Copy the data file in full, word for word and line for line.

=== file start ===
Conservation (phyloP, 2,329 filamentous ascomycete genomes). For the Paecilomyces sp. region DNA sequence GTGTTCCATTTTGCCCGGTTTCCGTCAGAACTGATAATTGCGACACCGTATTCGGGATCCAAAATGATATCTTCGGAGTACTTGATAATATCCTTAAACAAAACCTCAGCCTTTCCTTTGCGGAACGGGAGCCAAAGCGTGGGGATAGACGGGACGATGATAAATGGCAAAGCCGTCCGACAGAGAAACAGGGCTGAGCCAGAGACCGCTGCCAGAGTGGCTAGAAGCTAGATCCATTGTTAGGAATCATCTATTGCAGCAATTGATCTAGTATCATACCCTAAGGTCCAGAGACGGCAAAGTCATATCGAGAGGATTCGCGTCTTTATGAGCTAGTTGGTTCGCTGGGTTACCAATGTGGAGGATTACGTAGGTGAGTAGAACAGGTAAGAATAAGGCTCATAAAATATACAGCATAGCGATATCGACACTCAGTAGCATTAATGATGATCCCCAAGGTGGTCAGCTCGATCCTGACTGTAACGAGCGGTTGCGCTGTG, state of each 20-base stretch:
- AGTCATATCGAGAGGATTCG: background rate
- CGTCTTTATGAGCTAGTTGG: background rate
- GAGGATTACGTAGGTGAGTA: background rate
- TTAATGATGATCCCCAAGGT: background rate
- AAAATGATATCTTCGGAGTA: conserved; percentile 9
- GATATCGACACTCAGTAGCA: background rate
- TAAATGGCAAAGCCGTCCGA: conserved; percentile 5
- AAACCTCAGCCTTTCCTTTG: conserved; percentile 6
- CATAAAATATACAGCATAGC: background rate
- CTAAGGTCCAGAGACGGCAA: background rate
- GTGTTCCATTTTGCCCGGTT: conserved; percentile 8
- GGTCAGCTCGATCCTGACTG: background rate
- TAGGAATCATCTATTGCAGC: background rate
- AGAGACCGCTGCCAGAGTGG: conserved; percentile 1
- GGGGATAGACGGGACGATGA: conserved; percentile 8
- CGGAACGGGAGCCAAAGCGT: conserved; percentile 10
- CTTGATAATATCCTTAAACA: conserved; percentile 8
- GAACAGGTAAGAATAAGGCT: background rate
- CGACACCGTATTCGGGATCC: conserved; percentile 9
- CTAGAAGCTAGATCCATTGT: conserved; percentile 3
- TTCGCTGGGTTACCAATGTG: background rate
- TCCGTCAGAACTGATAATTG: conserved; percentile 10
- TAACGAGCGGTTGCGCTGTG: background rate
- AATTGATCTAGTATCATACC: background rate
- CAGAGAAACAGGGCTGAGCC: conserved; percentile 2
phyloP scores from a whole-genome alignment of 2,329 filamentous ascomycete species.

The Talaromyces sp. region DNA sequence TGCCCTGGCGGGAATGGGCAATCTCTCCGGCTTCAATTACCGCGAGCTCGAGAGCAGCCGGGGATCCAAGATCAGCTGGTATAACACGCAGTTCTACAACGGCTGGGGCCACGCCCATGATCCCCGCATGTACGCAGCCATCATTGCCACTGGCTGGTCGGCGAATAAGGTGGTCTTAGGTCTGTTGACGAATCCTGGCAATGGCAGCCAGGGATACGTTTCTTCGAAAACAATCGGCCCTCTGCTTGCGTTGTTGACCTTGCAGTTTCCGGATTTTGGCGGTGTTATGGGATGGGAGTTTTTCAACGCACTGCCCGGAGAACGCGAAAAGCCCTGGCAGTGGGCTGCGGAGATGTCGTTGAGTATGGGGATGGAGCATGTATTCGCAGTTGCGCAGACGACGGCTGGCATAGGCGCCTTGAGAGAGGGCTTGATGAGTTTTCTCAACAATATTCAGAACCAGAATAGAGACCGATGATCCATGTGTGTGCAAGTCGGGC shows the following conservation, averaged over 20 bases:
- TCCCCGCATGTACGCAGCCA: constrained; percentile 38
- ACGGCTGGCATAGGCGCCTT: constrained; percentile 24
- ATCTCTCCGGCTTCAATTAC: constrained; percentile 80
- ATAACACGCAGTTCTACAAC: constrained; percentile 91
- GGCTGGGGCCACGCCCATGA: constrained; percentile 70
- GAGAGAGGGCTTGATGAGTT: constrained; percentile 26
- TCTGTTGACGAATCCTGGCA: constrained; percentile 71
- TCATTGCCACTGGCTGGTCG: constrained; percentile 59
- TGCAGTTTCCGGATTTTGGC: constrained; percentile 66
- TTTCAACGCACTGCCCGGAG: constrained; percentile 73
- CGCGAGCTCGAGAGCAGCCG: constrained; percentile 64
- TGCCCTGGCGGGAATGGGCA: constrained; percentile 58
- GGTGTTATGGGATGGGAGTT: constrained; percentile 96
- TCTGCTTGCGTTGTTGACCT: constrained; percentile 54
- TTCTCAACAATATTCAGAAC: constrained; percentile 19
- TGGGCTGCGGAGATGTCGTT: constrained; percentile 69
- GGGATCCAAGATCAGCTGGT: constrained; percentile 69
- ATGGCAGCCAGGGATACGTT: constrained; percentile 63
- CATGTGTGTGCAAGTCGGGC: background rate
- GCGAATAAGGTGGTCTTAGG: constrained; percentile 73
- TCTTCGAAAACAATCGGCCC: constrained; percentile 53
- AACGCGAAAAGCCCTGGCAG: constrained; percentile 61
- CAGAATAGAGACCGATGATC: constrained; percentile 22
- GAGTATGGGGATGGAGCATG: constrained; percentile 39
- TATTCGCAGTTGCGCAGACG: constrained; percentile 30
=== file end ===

Conservation (phyloP, 2,329 filamentous ascomycete genomes). For the Paecilomyces sp. region DNA sequence GTGTTCCATTTTGCCCGGTTTCCGTCAGAACTGATAATTGCGACACCGTATTCGGGATCCAAAATGATATCTTCGGAGTACTTGATAATATCCTTAAACAAAACCTCAGCCTTTCCTTTGCGGAACGGGAGCCAAAGCGTGGGGATAGACGGGACGATGATAAATGGCAAAGCCGTCCGACAGAGAAACAGGGCTGAGCCAGAGACCGCTGCCAGAGTGGCTAGAAGCTAGATCCATTGTTAGGAATCATCTATTGCAGCAATTGATCTAGTATCATACCCTAAGGTCCAGAGACGGCAAAGTCATATCGAGAGGATTCGCGTCTTTATGAGCTAGTTGGTTCGCTGGGTTACCAATGTGGAGGATTACGTAGGTGAGTAGAACAGGTAAGAATAAGGCTCATAAAATATACAGCATAGCGATATCGACACTCAGTAGCATTAATGATGATCCCCAAGGTGGTCAGCTCGATCCTGACTGTAACGAGCGGTTGCGCTGTG, state of each 20-base stretch:
- AGTCATATCGAGAGGATTCG: background rate
- CGTCTTTATGAGCTAGTTGG: background rate
- GAGGATTACGTAGGTGAGTA: background rate
- TTAATGATGATCCCCAAGGT: background rate
- AAAATGATATCTTCGGAGTA: conserved; percentile 9
- GATATCGACACTCAGTAGCA: background rate
- TAAATGGCAAAGCCGTCCGA: conserved; percentile 5
- AAACCTCAGCCTTTCCTTTG: conserved; percentile 6
- CATAAAATATACAGCATAGC: background rate
- CTAAGGTCCAGAGACGGCAA: background rate
- GTGTTCCATTTTGCCCGGTT: conserved; percentile 8
- GGTCAGCTCGATCCTGACTG: background rate
- TAGGAATCATCTATTGCAGC: background rate
- AGAGACCGCTGCCAGAGTGG: conserved; percentile 1
- GGGGATAGACGGGACGATGA: conserved; percentile 8
- CGGAACGGGAGCCAAAGCGT: conserved; percentile 10
- CTTGATAATATCCTTAAACA: conserved; percentile 8
- GAACAGGTAAGAATAAGGCT: background rate
- CGACACCGTATTCGGGATCC: conserved; percentile 9
- CTAGAAGCTAGATCCATTGT: conserved; percentile 3
- TTCGCTGGGTTACCAATGTG: background rate
- TCCGTCAGAACTGATAATTG: conserved; percentile 10
- TAACGAGCGGTTGCGCTGTG: background rate
- AATTGATCTAGTATCATACC: background rate
- CAGAGAAACAGGGCTGAGCC: conserved; percentile 2
phyloP scores from a whole-genome alignment of 2,329 filamentous ascomycete species.

The Talaromyces sp. region DNA sequence TGCCCTGGCGGGAATGGGCAATCTCTCCGGCTTCAATTACCGCGAGCTCGAGAGCAGCCGGGGATCCAAGATCAGCTGGTATAACACGCAGTTCTACAACGGCTGGGGCCACGCCCATGATCCCCGCATGTACGCAGCCATCATTGCCACTGGCTGGTCGGCGAATAAGGTGGTCTTAGGTCTGTTGACGAATCCTGGCAATGGCAGCCAGGGATACGTTTCTTCGAAAACAATCGGCCCTCTGCTTGCGTTGTTGACCTTGCAGTTTCCGGATTTTGGCGGTGTTATGGGATGGGAGTTTTTCAACGCACTGCCCGGAGAACGCGAAAAGCCCTGGCAGTGGGCTGCGGAGATGTCGTTGAGTATGGGGATGGAGCATGTATTCGCAGTTGCGCAGACGACGGCTGGCATAGGCGCCTTGAGAGAGGGCTTGATGAGTTTTCTCAACAATATTCAGAACCAGAATAGAGACCGATGATCCATGTGTGTGCAAGTCGGGC shows the following conservation, averaged over 20 bases:
- TCCCCGCATGTACGCAGCCA: constrained; percentile 38
- ACGGCTGGCATAGGCGCCTT: constrained; percentile 24
- ATCTCTCCGGCTTCAATTAC: constrained; percentile 80
- ATAACACGCAGTTCTACAAC: constrained; percentile 91
- GGCTGGGGCCACGCCCATGA: constrained; percentile 70
- GAGAGAGGGCTTGATGAGTT: constrained; percentile 26
- TCTGTTGACGAATCCTGGCA: constrained; percentile 71
- TCATTGCCACTGGCTGGTCG: constrained; percentile 59
- TGCAGTTTCCGGATTTTGGC: constrained; percentile 66
- TTTCAACGCACTGCCCGGAG: constrained; percentile 73
- CGCGAGCTCGAGAGCAGCCG: constrained; percentile 64
- TGCCCTGGCGGGAATGGGCA: constrained; percentile 58
- GGTGTTATGGGATGGGAGTT: constrained; percentile 96
- TCTGCTTGCGTTGTTGACCT: constrained; percentile 54
- TTCTCAACAATATTCAGAAC: constrained; percentile 19
- TGGGCTGCGGAGATGTCGTT: constrained; percentile 69
- GGGATCCAAGATCAGCTGGT: constrained; percentile 69
- ATGGCAGCCAGGGATACGTT: constrained; percentile 63
- CATGTGTGTGCAAGTCGGGC: background rate
- GCGAATAAGGTGGTCTTAGG: constrained; percentile 73
- TCTTCGAAAACAATCGGCCC: constrained; percentile 53
- AACGCGAAAAGCCCTGGCAG: constrained; percentile 61
- CAGAATAGAGACCGATGATC: constrained; percentile 22
- GAGTATGGGGATGGAGCATG: constrained; percentile 39
- TATTCGCAGTTGCGCAGACG: constrained; percentile 30